The ABCs of Geocaching

April 26, 2011

The California ABC Challenge is located in Orange County, California.  When I noticed it, I had a fair start on the 26 required caches–A through Z–but picking up some of the less common letters did take some work.  Once I had all the caches, I tried to find the actual cache, but came up empty.  It was trickier to find than I thought.

It was several months before I was in the area of the cache again.  This time, I had a few extra hints about the location of the cache, so it was a fairly quick find.

I’m in Utah for the finalization of the adoption of our granddaughter, Emerson.  I noticed another ABC Challenge–An Alphabet Soup Challenge for Utah.  It has the same requirements–to find caches with initial letters in their names from A through Z.  There is a macro attached to help determine if the challenge is completed.  The macro only sorts Utah-based caches.  When I ran it, I learned that I was only missing an X-cache.  While any set of caches can be used, I was surprised that I almost qualified with Utah-only caches.

I picked up An Alphabet Soup Challenge for Utah on a very windy afternoon today.  The find was my 303rd find in Utah.  I’ll keep my eyes out for a Utah cache that begins with X so I’ll have a Utah-only ABC streak.


The Well-Travelled Cacher (bthomas) Challenge L.A. GC2KN8Z

April 23, 2011

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I’ve been geocaching for almost 10 years.  Geocaching has taken me to some very nice places, both near and far.  I think that is one of the things that I most enjoy about geocaching–going to places that I would otherwise never see.

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Kolob Canyon, Zion National Park

When The Well-Travelled Cacher (bthomas) Challenge L.A. GC2KN8Z was publishing in December, I was intrigued.  It requires you to find a cache is each 5-mile band from your home coordinates out to 500 miles.  I had 90 of the required 100 caches.  Today, I picked up the final 10 band while on a trip to Utah.

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The closest cache to my home is just a couple hundred feet from home.  The farthest cache that I have found is in Baddeck, Nova Scotia, Canada, 3093 miles away.  The northernmost find is outside Denali National Park and my southernmost find is on the end of a volcano in Costa Rica.  I’ve found caches in 3 countries–the US, Canada, and Costa Rica–and in 26 states.  While I’ve completed the necessary finds for this cache, I would certainly like to be a more well-traveled cacher.  I’d love to have a find in all 50 states and more countries.

Geocaching is a great adventure.

Here is a list of the 100 bands, how many finds I have in each band, and a representative cache code for that band’s find:
Distance band Total Finds Example
0 – 5 620 GC2TA8Y
5 – 10 769 GC2QXBY
10 – 15 836 GC2QDTC
15 – 20 439 GC2J75G
20 – 25 986 GC2RGZH
25 – 30 681 GC2E0Z3
30 – 35 527 GC2PF98
35 – 40 235 GC2DCKE
40 – 45 150 GC270WW
45 – 50 61 GC1TNNB
50 – 55 36 GC2K3A9
55 – 60 61 GC2GJA1
60 – 65 18 GC23CQX
65 – 70 28 GC1ZK4R
70 – 75 3 GCZ0XP
75 – 80 15 GC19KB2
80 – 85 22 GC2GCGX
85 – 90 78 GC2D0BB
90 – 95 27 GC2D0B0
95 – 100 38 GC22Z0E
100 – 105 27 GC1NA53
105 – 110 28 GC2EQD0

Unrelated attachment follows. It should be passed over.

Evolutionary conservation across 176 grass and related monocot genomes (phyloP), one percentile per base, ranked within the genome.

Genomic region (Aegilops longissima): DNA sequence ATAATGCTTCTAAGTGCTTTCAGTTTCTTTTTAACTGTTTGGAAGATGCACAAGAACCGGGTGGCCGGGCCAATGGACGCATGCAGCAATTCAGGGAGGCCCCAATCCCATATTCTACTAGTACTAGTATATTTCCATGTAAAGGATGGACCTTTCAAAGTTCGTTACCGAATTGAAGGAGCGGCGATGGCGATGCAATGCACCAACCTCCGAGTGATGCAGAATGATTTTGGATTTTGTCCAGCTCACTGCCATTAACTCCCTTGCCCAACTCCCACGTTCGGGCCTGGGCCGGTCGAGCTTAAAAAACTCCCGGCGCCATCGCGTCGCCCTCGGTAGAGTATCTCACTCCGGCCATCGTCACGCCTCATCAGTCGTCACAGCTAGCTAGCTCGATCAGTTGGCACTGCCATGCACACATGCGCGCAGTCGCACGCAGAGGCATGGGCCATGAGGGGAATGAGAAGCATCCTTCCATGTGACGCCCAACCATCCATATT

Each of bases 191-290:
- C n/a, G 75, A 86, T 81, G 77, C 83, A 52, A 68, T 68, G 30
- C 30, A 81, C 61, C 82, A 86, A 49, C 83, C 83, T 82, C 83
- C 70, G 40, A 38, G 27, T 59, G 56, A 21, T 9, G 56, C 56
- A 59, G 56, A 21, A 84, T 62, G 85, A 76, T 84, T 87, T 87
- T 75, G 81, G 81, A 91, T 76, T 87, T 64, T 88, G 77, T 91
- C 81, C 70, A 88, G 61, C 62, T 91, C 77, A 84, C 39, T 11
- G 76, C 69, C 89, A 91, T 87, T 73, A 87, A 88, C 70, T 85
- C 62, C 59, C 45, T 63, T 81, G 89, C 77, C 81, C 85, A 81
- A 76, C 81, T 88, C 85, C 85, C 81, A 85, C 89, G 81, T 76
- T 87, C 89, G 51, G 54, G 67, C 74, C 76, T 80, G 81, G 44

110 – 115 14 GC27Q6V
115 – 120 22 GC23196
120 – 125 8 GC1QT5W
125 – 130 14 GC11VTM
130 – 135 21 GC1NHPK
135 – 140 21 GC2EKF9
140 – 145 34 GC292ZN
145 – 150 25 GC2C41V
150 – 155 18 GC13JXP
155 – 160 9 GC24P3Q
160 – 165 21 GC1N8YK
165 – 170 9 GC1N8YR
170 – 175 13 GC240JA
175 – 180 4 GC15RKH
180 – 185 14 GC24RFW
185 – 190 16 GC24RP6
190 – 195 1 GCPXFV
195 – 200 1 GCH97A
200 – 205 3 GCWNHR
205 – 210 1 GCQ4JH
210 – 215 3 GCRPC3
215 – 220 1 GCH500
220 – 225 1 GCD509
225 – 230 1 GCT693
230 – 235 5 GCXBJD
235 – 240 4 GC1M023
240 – 245 10 GCW39W
245 – 250 5 GC10KJA
250 – 255 4 GCWWMC
255 – 260 2 GC1NAMQ
260 – 265 2 GC8B48
265 – 270 1 GC1PXBY
270 – 275 4 GC12B96
275 – 280 3 GC1K3HW
280 – 285 4 GC1KXHP
285 – 290 6 GC1KR0G
290 – 295 30 GC1M50M
295 – 300 17 GCEB11
300 – 305 1 GCHYA9
305 – 310 6 GCN56N
310 – 315 22 GC1TEN7
315 – 320 17 GC1JVNV
320 – 325 17 GC1E83E
325 – 330 4 GCNBCC
330 – 335 4 GC1BBDR
335 – 340 2 GC185D8
340 – 345 5 GC1C8KH
345 – 350 7 GC212V7
350 – 355 2 GCTANZ
355 – 360 1 GCJY2V
360 – 365 2 GCZYT6
365 – 370 3 GC119QN
370 – 375 2 GC19238
375 – 380 6 GC1G8P6
380 – 385 1 GC188RN
385 – 390 1 GCHX5X
390 – 395 2 GCHVPG
395 – 400 1 GC17JQB
400 – 405 1 GC9680
405 – 410 1 GC6598
410 – 415 1 GC1PZBQ
415 – 420 2 GC186DN
420 – 425 1 GCQTP8
425 – 430 4 GC12JWT
430 – 435 5 GC1YFQM
435 – 440 1 GC18BDE
440 – 445 1 GC19PWR
445 – 450 2 GC18GWZ
450 – 455 1 GCB2F9
455 – 460 1 GC1GK7Z
460 – 465 1 GC1MV4W
465 – 470 1 GC1PMG9
470 – 475 2 GC1J7EE
475 – 480 1 GCX0MD
480 – 485 1 GC15FCD
485 – 490 1 GC19X2Y
490 – 495 1 GC2D899
495 – 500 3 GC1W08F


Rocky Johnson

April 16, 2011

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This morning, I joined 7 others on a trip up Johnson Motorway, then down Rocky Peak Road.  The temperatures were predicted to be in the 90’s, so I was a little apprehensive about spending the day walking through a bunch of overheated rocks.  However, the weather cooperated, at least for most of the trip, and we had a great hike.

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I did an out-and-back hike of the Johnson Motorway last month.  The story is here.  I DNFed a few caches, but today would be a different story–when you are hiking the people that placed the caches, it’s a “No DNF” guarrantee.  Bart and Mike also placed a few new caches along the way and I don’t have to go back now to find the new ones.

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We did see some critters along the way.  Here Mike is holding a friendly gopher snake.  We also found a couple of very small horned toads–about the size of a quarter.  As Larry and I were walking south on Rocky Peak Road, we heard a rattlesnake buzz, then saw a critter run across the road.  It had a body like a weasel and a face like a badger.  I’ll need to figure out what it was.

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We walked for a while, but we had no idea that we had arrived at Easter Island.  Don spotted this head among the rocks.  The trip up the hill was a bit different today than it was 3 weeks ago.  Almost all the water is now gone.  Trout, the geocaching dog, wouldn’t have anywhere to wade today.